Legislating Bureaucratic Change: Civil Service Reform Act of 1978

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Patricia W. Ingraham, Carolyn Ban
SUNY Press - Political Science - 406 pages
Legislating Bureaucratic Change is an in-depth analysis of the Civil Service Reform Act of 1978. This legislation, hailed by many as the major domestic achievement of the Carter presidency, was a far-reaching attempt to change and control the massive federal bureaucracy. Not since the passage of the Pendleton Act in 1883 had so major a reform been attempted.

Legislating Bureaucratic Change reveals this process of change and reform. As a collection, its chapters advance our understanding of the dimensions and problems of bureaucratic change. In a larger sense, by focusing on civil service reform as public policy, the book also provides valuable insights into the ability of American policy institutions to address critical public problems.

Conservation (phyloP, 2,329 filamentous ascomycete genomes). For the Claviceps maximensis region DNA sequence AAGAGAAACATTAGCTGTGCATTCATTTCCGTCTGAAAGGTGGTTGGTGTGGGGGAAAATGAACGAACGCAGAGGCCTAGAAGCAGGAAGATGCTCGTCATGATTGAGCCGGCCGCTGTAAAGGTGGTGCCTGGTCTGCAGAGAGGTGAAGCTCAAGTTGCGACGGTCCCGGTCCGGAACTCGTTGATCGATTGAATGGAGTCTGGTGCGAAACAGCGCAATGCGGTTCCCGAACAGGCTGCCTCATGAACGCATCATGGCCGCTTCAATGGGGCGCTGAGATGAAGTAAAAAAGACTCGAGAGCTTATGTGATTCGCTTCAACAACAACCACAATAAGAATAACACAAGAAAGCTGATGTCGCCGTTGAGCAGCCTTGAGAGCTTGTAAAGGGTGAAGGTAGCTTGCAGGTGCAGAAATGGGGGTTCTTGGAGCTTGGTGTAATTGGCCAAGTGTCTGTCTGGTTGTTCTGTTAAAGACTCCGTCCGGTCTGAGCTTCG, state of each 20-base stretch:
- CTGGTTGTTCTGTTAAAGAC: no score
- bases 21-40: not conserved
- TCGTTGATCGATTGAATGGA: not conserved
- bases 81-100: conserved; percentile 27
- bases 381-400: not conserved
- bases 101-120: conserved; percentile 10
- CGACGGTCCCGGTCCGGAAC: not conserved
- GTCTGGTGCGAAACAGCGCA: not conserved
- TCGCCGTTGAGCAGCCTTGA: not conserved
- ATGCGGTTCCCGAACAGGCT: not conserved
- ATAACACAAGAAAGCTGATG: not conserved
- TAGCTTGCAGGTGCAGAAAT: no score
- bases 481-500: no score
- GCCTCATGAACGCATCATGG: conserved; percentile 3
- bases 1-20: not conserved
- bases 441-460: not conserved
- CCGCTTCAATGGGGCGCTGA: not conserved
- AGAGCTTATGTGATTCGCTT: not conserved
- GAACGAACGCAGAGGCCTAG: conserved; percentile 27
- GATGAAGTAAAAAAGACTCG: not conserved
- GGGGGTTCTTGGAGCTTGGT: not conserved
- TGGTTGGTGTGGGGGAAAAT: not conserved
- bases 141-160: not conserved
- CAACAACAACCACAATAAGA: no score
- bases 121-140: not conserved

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Contents

THE CIVIL SERVICE REFORMACT HISTORY DESIGN
8
TWO The Presidents Management Reforms Theory X
29
Structure
42
Results
87
Objectives
148
CIVIL SERVICE REFORMAS PUBLIC POLICY CAN WE JUDGE
201
ELEVEN Civil Service Reform in the Context of Presidential
218
TWELVE Implementing the Civil Service Reform Act in
245
Do
264
Appendix
279
Contributors 299
399
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About the author

Patricia W. Ingraham holds a Ph.D. in Policy Sciences from the State University of New York at Binghamton.

Carolyn Ban is Assistant Professor of Public Administration at the State University of New York at Albany.

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